Today, with more than 100 original productions to his credit, Wilson is still questioning the limits and possibilities of performance, still searching for new ways to confront life's mysteries through art, and to express art's mysteries through life itself. Wilson himself has said: "The reason we work in the theater is to ask, 'What is it?' Not to say what it is."

Even in today's increasingly multimedia world, Wilson's work remains marvellously unclassifiable, yet instantly identifiable. New York Times culture critic John Rockwell has written that "within the universe of avant-garde theater, at least, the term 'Wilsonian' means something almost as distinct as 'Brechtian."'

Defying traditional categories, Wilson's vast theatrical oeuvre represents the development and refinement of a new kind of hybrid stage work: one that showcases a rich and arresting visual vocabulary, an obsessive attention to light and shadow (Wilson likens his stage direction to "painting with light"), an emphasis on time as the primary influence on perception, and a nonlinear, associative approach to storytelling. He stands, according to Guardian theater critic Michael Billington, "at the tip of a large iceberg" - alongside such experimental performance giants as Peter Brook, Robert Lepage, and Pina Bausch - venturing forth to create the theater of the 21st century. Working with images on a grand scale, collectively their body of work remains theater's most sustained and spectacular argument against the text-bound limits of realism. "What [these artists'] success shows is that audiences are hungry for outsize experiences," says Billington, "something in which language, music, movement, and images coalesce to produce an event that works simultaneously on the ears, eyes, and emotions."

The theatrical wonderland that is The Black Rider - arguably Wilson's most accessible and popular show to date, a twisted musical fable created in collaboration with fellow American visionaries Tom Waits and William S. Burroughs has all the trademarks of a genuine Wilsonian epic: an utterly seductive visual landscape aflame with saturated color, high-tech wizardry, mordant wit, distorted perspectives of line and gesture, and archetypal characterizations of our struggles with love, evil, and human folly - lit throughout with the hallucinatory intensity that is unmistakably Wilson's own.

"Listen To The Pictures"

By his own description primarily a fine artist who works in theater (his drawings, paintings, and sculptures are shown in museum and gallery exhibitions around the world), Wilson's complex career is a direct expression of his manifold talents: He is a director, scenic and lighting designer (in fact the only top-tier American director to receive equal billing as a lighting designer), painter, sculptor, architect, video artist, performer, choreographer-and in his own theater productions often all of them at once.

Labeled as something of a one-man campaign to keep alive Wagner's dream of a Gesamtkunstwerk (universal artwork) that would demolish the borders between the discrete arts, Wilson has crossed and recrossed the boundaries that once separated the visual, musical, and dramatic arts with such fluidity and clarity of purpose that Rockwell has written, "The term 'theater artist' almost seems to have been coined for him.... It defines a director/ designer signer so powerful that his vision overshadows all else onstage."

"I never understand how one can just be a director," Wilson has said, "because being a director you have to know something about lights, about dress, about makeup, you have to know something about a chair, about architecture, about music, literature, and history, so that one thing leads to another. It's all part of one concern."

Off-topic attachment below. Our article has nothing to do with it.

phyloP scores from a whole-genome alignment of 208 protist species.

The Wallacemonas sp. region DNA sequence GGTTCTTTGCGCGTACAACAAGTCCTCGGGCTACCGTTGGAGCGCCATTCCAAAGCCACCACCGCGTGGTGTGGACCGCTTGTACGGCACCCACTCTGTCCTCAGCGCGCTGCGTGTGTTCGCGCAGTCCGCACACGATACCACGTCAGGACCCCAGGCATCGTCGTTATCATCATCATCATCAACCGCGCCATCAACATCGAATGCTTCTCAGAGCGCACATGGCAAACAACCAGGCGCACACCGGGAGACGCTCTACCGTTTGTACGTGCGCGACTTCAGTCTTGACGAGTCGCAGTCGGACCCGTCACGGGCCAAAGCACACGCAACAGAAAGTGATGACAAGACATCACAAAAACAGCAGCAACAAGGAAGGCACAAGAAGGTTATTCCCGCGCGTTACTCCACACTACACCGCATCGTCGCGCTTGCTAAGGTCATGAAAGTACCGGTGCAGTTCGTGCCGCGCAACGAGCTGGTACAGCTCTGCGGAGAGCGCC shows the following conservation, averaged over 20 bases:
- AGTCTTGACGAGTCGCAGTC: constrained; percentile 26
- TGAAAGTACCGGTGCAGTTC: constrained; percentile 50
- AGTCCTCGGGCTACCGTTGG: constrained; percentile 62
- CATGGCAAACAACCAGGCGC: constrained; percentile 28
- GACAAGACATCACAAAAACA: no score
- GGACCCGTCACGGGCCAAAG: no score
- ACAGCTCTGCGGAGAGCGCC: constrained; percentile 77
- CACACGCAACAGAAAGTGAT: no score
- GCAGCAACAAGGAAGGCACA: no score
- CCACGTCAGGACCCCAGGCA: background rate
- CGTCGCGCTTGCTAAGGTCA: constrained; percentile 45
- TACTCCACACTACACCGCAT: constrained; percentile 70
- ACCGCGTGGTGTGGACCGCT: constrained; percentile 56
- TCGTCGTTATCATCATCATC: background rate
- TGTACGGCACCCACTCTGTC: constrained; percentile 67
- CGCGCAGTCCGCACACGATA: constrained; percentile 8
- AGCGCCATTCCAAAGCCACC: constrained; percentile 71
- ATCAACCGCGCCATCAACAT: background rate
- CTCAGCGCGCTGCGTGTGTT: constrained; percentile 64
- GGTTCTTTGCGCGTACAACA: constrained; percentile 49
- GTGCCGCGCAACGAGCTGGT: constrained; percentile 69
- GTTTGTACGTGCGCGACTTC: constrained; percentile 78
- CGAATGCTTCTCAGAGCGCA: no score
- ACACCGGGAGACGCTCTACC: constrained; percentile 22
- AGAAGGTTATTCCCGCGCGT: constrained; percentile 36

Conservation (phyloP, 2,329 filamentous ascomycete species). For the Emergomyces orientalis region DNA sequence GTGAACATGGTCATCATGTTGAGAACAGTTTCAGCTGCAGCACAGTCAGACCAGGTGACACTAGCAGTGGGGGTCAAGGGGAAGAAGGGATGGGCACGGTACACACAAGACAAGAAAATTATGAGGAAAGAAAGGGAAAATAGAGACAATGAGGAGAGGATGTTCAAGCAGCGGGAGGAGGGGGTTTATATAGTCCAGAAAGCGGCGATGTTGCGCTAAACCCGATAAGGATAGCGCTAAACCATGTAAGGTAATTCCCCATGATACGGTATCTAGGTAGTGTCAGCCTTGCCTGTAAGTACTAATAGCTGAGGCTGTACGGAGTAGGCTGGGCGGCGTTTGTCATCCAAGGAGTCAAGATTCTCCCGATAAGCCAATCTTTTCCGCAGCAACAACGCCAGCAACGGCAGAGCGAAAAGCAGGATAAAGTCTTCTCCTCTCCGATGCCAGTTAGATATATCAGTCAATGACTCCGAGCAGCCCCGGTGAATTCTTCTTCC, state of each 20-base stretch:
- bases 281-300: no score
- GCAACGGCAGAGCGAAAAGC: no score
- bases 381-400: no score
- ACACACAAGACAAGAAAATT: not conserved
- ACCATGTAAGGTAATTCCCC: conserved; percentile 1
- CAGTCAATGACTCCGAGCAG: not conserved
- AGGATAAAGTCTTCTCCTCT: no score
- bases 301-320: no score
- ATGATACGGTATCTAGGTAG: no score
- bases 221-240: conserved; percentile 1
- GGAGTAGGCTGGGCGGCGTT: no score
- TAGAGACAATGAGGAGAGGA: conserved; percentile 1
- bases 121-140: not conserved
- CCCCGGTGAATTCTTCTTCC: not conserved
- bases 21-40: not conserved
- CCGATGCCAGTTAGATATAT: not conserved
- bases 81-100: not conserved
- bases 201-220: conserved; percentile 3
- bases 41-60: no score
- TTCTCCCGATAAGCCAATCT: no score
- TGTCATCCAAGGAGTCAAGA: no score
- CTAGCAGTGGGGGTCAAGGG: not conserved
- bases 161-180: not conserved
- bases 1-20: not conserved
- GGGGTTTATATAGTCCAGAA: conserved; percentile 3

Not surprisingly, given his omnivorous mind, Wilson has commented that "the world's a library," indicating that ideas for the panoply of images he creates onstage come to him from sources as sundry as his window, his travels, his collaborators, his history, his memories, and even his fantasies. Indeed, Wilson's stage pictures establish themselves with the incandescent power of dreams: unexpected, indisputably original, and charged with personal, rather than objective, meanings.

Lauded as the successor to the Surrealists, he has produced some of modern theater's most defining and potent images: the two uneasy Victorians in Einstein on the Beach who, incarcerated in a carriage, slide across the stage to the sound of Glass's arpeggios; the blood-red medieval figure of Death creeping slowly across the dazzling white backdrop of heaven in his ballet Le Martyre de Saint Sebastien (1988); or the final moments of his 12-hour, 150-member-cast The Life and Times of Joseph Stalin (1973) - a line of apes emerging from a shadowy forest, watching in awe as a human couple dressed in silver 18th-century finery appears, the woman's parasol literally on fire as the curtain descends.

Wilson has said he deliberately creates such images to force audiences to view theater - and experience time- in a new and different way. His kind of theater encourages audiences to muse, reflect, and daydream, rather than follow a narrative thread. He admonishes theatergoers to "Go as you would to a museum, as you would look at a painting. Appreciate the color of the apple, the line of the dress, the glow of the light ... the feelings they all evoke. Listen to the pictures."

Wilson scavenges for inspiration from innumerable cultural deposits: theatrical classics, newspapers, opera, pop songs, advertisements, and, increasingly in recent years, from world myths and fables: The Black Rider, which premiered (in German) at Hamburg's Thalia Theater in 1990, begins a trilogy that yields clues to his literary imagination, progressing from German Expressionism to Lewis Carroll's Alice in Wonderland and Through the Looking Glass (Alice, which premiered in 1992 at the Thalia, also with lyrics and music by Tom Waits), and finally to the H.G. Wells - inspired time-traveling odyssey Time Rocker (1996, with music by Lou Reed).